Usually we don’t notice walls; we notice the rooms that they divide, the rain that they keep out, the picture frames that hang upon them. But walls usually remain invisible, disappearing into the background, easily forgotten. Oct. 10 through Oct. 13, the public art and mural festival “Talking Walls” made a statement about the invisible. Producing over 20 murals throughout Charlotte, the festival exclaimed that the people of Charlotte need to come together to notice the unnoticed and start having conversations about how to make our city more equal and more beautiful.
The festival featured the work of 18 local, national and international artists displayed in 19 different locations throughout the city, including two murals in the UNC-Charlotte Center City building. A diverse array of artists, they ranged from the self-taught to those holding Masters degrees in the Fine Arts. Each artist, regardless of background or credentials, was given a location and a wall. “Talking Walls” treated all artists equally, something not often done in the realm of art, where graffiti and street art often is considered mediocre and even illegal. The first lesson “Talking Walls” teaches Charlotte is to level the playing field — we should value all people equally, regardless of appearance or background.
Several artists decided to directly address social and political issues through their murals. One artist, Charlotte-local Dammit Wesley, spelled out the words “Strange Fruit” in both of his uptown murals, referencing Abel Meeropol’s 1939 song made famous by Billie Holiday about the lynching of African-Americans. In one of these murals, below the words “Strange Fruit,” is eerily painted “Exciting Times,” comparing the time in which “Strange Fruit” was written to the social and political issues of today. Another uptown mural, painted by another local, Nick Napoletano, depicts a woman painting. The mural features the excerpts of conversations that Napoletano has had with homeless people while painting. Napoletano stresses the importance of using the walls for starting conversations about the socio-economic status of Charlotteans and the gaps therein between.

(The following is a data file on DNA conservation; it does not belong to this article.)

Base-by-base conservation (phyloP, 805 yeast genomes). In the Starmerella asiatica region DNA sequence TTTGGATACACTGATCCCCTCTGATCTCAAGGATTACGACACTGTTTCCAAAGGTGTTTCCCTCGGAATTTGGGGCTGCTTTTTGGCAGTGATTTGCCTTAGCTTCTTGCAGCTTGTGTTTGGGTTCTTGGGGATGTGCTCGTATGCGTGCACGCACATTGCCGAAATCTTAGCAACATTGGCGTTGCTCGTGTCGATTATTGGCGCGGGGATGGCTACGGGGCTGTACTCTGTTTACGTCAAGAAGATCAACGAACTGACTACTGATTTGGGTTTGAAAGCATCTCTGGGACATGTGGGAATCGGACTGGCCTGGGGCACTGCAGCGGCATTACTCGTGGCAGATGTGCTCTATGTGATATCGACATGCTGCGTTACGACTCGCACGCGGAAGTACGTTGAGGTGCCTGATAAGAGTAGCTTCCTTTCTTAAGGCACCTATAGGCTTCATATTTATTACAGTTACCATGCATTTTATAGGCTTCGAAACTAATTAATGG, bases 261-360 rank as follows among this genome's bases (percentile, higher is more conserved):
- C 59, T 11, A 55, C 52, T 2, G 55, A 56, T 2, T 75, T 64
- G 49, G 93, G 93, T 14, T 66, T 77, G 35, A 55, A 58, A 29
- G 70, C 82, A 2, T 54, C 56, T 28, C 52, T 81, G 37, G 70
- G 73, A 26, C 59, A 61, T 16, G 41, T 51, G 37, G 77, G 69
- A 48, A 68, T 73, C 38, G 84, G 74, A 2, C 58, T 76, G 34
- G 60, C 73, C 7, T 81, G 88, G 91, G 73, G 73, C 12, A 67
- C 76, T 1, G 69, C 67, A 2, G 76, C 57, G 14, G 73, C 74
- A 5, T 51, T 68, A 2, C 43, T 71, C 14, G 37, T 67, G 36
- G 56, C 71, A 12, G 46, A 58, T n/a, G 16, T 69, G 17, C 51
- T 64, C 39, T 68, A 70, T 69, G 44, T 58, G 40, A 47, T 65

“Talking Walls” created voices for the voiceless, not just the walls but people too, and did so in a way that you can’t miss. While walking through uptown searching for these walls, I would notice many people stop what they were doing just to look for a moment at the murals. The walls immediately grab the attention of the passersby, thus forcing the viewer to stop and think about things.
“Talking Walls” can be found in uptown near The Plaza and along Central Avenue as well as in a few other spots around the city. The walls spark conversation about the current state of affairs, drawing attention to the unseen, and lastly, they beautify the Charlotte community. Art makes everything more vibrant, more interesting and more exciting. Why haven’t we done this sooner and in more places such as East and West Charlotte?
President Trump and his administration love to think of walls as barriers. It seems like the perfect thing to keep people out, to divide the fortunate from the less fortunate, the wanted from the unwanted. In the poem “Mending Wall,” Robert Frost addresses the notion of walls as barriers, the folly of having walls between neighbors and the idea that there is something in the universe, a conscience perhaps, that doesn’t like these barriers: “Something there is that doesn’t love a wall/That wants it down.” “Talking Walls” acknowledges the walls that exist, repudiates the idea that they should be barriers and instead opens them up for many to paint on and for all to see. The festival beautified Charlotte, helped it acknowledge its flaws, and most importantly, invited all people to come together to pay attention. Something there is that doesn’t love a wall, that wants it painted.